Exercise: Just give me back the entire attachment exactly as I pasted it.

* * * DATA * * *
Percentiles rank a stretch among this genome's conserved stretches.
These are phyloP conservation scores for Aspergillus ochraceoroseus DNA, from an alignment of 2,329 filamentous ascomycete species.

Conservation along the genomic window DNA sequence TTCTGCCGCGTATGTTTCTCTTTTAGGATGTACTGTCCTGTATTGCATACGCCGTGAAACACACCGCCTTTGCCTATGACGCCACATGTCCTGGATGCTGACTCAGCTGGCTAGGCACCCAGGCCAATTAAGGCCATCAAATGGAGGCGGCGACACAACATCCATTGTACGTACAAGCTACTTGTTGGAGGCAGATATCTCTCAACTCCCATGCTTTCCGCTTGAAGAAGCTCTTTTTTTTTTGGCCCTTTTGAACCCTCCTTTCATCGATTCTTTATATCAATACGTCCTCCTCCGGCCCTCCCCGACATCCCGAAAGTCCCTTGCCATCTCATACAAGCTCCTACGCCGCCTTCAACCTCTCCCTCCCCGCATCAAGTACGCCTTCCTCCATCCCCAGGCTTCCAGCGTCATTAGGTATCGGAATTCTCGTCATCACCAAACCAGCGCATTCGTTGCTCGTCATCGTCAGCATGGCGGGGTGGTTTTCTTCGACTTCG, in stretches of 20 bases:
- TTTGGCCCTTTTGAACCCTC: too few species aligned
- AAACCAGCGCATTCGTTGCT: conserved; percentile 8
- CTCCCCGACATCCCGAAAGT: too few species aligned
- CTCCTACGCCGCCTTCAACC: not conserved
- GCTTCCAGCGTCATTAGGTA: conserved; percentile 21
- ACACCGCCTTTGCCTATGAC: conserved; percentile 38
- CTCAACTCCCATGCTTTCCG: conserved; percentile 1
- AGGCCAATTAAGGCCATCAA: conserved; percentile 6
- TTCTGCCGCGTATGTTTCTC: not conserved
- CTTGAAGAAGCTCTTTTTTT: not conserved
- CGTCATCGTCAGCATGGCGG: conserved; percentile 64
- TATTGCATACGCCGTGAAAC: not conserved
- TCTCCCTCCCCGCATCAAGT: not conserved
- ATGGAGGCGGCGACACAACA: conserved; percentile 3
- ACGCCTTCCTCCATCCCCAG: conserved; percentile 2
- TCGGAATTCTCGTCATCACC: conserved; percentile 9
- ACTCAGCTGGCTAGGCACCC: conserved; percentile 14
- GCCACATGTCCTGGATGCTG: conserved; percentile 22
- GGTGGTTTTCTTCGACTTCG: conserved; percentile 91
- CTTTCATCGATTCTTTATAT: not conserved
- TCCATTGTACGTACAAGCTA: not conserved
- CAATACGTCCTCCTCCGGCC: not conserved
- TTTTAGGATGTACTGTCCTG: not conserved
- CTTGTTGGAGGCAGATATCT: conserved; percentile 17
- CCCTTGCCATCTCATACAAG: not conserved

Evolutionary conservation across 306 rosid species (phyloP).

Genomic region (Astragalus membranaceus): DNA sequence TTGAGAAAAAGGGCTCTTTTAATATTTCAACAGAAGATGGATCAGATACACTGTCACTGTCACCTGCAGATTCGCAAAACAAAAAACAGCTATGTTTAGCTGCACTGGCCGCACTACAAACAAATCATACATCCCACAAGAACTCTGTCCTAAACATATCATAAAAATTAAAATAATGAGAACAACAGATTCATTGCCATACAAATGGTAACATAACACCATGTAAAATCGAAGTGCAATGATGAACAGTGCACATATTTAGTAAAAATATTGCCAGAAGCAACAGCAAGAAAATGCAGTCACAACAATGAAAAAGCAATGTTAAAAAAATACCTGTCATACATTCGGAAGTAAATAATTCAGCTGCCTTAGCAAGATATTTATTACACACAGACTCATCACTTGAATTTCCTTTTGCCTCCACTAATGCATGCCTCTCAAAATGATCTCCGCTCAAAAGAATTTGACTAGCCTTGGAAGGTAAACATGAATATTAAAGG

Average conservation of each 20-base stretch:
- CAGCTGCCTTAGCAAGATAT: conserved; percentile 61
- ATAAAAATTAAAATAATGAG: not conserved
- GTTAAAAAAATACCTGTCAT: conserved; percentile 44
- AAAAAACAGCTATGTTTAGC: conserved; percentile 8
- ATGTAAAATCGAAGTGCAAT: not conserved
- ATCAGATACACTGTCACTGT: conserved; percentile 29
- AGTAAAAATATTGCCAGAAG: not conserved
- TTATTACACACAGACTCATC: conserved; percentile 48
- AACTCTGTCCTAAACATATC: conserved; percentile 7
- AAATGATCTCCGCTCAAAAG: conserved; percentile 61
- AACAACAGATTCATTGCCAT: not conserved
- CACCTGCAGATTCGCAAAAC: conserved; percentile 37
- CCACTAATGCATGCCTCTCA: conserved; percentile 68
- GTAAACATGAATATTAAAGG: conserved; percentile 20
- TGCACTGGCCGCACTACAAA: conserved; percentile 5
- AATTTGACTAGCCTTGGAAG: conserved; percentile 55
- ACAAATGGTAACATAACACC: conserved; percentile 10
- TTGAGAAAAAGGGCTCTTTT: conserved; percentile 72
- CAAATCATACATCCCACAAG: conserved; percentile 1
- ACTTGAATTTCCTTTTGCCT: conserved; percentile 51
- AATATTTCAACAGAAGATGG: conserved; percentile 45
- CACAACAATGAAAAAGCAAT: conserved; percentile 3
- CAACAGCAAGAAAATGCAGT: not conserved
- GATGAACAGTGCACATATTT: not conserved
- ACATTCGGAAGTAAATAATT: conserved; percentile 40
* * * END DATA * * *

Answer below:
Percentiles rank a stretch among this genome's conserved stretches.
These are phyloP conservation scores for Aspergillus ochraceoroseus DNA, from an alignment of 2,329 filamentous ascomycete species.

Conservation along the genomic window DNA sequence TTCTGCCGCGTATGTTTCTCTTTTAGGATGTACTGTCCTGTATTGCATACGCCGTGAAACACACCGCCTTTGCCTATGACGCCACATGTCCTGGATGCTGACTCAGCTGGCTAGGCACCCAGGCCAATTAAGGCCATCAAATGGAGGCGGCGACACAACATCCATTGTACGTACAAGCTACTTGTTGGAGGCAGATATCTCTCAACTCCCATGCTTTCCGCTTGAAGAAGCTCTTTTTTTTTTGGCCCTTTTGAACCCTCCTTTCATCGATTCTTTATATCAATACGTCCTCCTCCGGCCCTCCCCGACATCCCGAAAGTCCCTTGCCATCTCATACAAGCTCCTACGCCGCCTTCAACCTCTCCCTCCCCGCATCAAGTACGCCTTCCTCCATCCCCAGGCTTCCAGCGTCATTAGGTATCGGAATTCTCGTCATCACCAAACCAGCGCATTCGTTGCTCGTCATCGTCAGCATGGCGGGGTGGTTTTCTTCGACTTCG, in stretches of 20 bases:
- TTTGGCCCTTTTGAACCCTC: too few species aligned
- AAACCAGCGCATTCGTTGCT: conserved; percentile 8
- CTCCCCGACATCCCGAAAGT: too few species aligned
- CTCCTACGCCGCCTTCAACC: not conserved
- GCTTCCAGCGTCATTAGGTA: conserved; percentile 21
- ACACCGCCTTTGCCTATGAC: conserved; percentile 38
- CTCAACTCCCATGCTTTCCG: conserved; percentile 1
- AGGCCAATTAAGGCCATCAA: conserved; percentile 6
- TTCTGCCGCGTATGTTTCTC: not conserved
- CTTGAAGAAGCTCTTTTTTT: not conserved
- CGTCATCGTCAGCATGGCGG: conserved; percentile 64
- TATTGCATACGCCGTGAAAC: not conserved
- TCTCCCTCCCCGCATCAAGT: not conserved
- ATGGAGGCGGCGACACAACA: conserved; percentile 3
- ACGCCTTCCTCCATCCCCAG: conserved; percentile 2
- TCGGAATTCTCGTCATCACC: conserved; percentile 9
- ACTCAGCTGGCTAGGCACCC: conserved; percentile 14
- GCCACATGTCCTGGATGCTG: conserved; percentile 22
- GGTGGTTTTCTTCGACTTCG: conserved; percentile 91
- CTTTCATCGATTCTTTATAT: not conserved
- TCCATTGTACGTACAAGCTA: not conserved
- CAATACGTCCTCCTCCGGCC: not conserved
- TTTTAGGATGTACTGTCCTG: not conserved
- CTTGTTGGAGGCAGATATCT: conserved; percentile 17
- CCCTTGCCATCTCATACAAG: not conserved

Evolutionary conservation across 306 rosid species (phyloP).

Genomic region (Astragalus membranaceus): DNA sequence TTGAGAAAAAGGGCTCTTTTAATATTTCAACAGAAGATGGATCAGATACACTGTCACTGTCACCTGCAGATTCGCAAAACAAAAAACAGCTATGTTTAGCTGCACTGGCCGCACTACAAACAAATCATACATCCCACAAGAACTCTGTCCTAAACATATCATAAAAATTAAAATAATGAGAACAACAGATTCATTGCCATACAAATGGTAACATAACACCATGTAAAATCGAAGTGCAATGATGAACAGTGCACATATTTAGTAAAAATATTGCCAGAAGCAACAGCAAGAAAATGCAGTCACAACAATGAAAAAGCAATGTTAAAAAAATACCTGTCATACATTCGGAAGTAAATAATTCAGCTGCCTTAGCAAGATATTTATTACACACAGACTCATCACTTGAATTTCCTTTTGCCTCCACTAATGCATGCCTCTCAAAATGATCTCCGCTCAAAAGAATTTGACTAGCCTTGGAAGGTAAACATGAATATTAAAGG

Average conservation of each 20-base stretch:
- CAGCTGCCTTAGCAAGATAT: conserved; percentile 61
- ATAAAAATTAAAATAATGAG: not conserved
- GTTAAAAAAATACCTGTCAT: conserved; percentile 44
- AAAAAACAGCTATGTTTAGC: conserved; percentile 8
- ATGTAAAATCGAAGTGCAAT: not conserved
- ATCAGATACACTGTCACTGT: conserved; percentile 29
- AGTAAAAATATTGCCAGAAG: not conserved
- TTATTACACACAGACTCATC: conserved; percentile 48
- AACTCTGTCCTAAACATATC: conserved; percentile 7
- AAATGATCTCCGCTCAAAAG: conserved; percentile 61
- AACAACAGATTCATTGCCAT: not conserved
- CACCTGCAGATTCGCAAAAC: conserved; percentile 37
- CCACTAATGCATGCCTCTCA: conserved; percentile 68
- GTAAACATGAATATTAAAGG: conserved; percentile 20
- TGCACTGGCCGCACTACAAA: conserved; percentile 5
- AATTTGACTAGCCTTGGAAG: conserved; percentile 55
- ACAAATGGTAACATAACACC: conserved; percentile 10
- TTGAGAAAAAGGGCTCTTTT: conserved; percentile 72
- CAAATCATACATCCCACAAG: conserved; percentile 1
- ACTTGAATTTCCTTTTGCCT: conserved; percentile 51
- AATATTTCAACAGAAGATGG: conserved; percentile 45
- CACAACAATGAAAAAGCAAT: conserved; percentile 3
- CAACAGCAAGAAAATGCAGT: not conserved
- GATGAACAGTGCACATATTT: not conserved
- ACATTCGGAAGTAAATAATT: conserved; percentile 40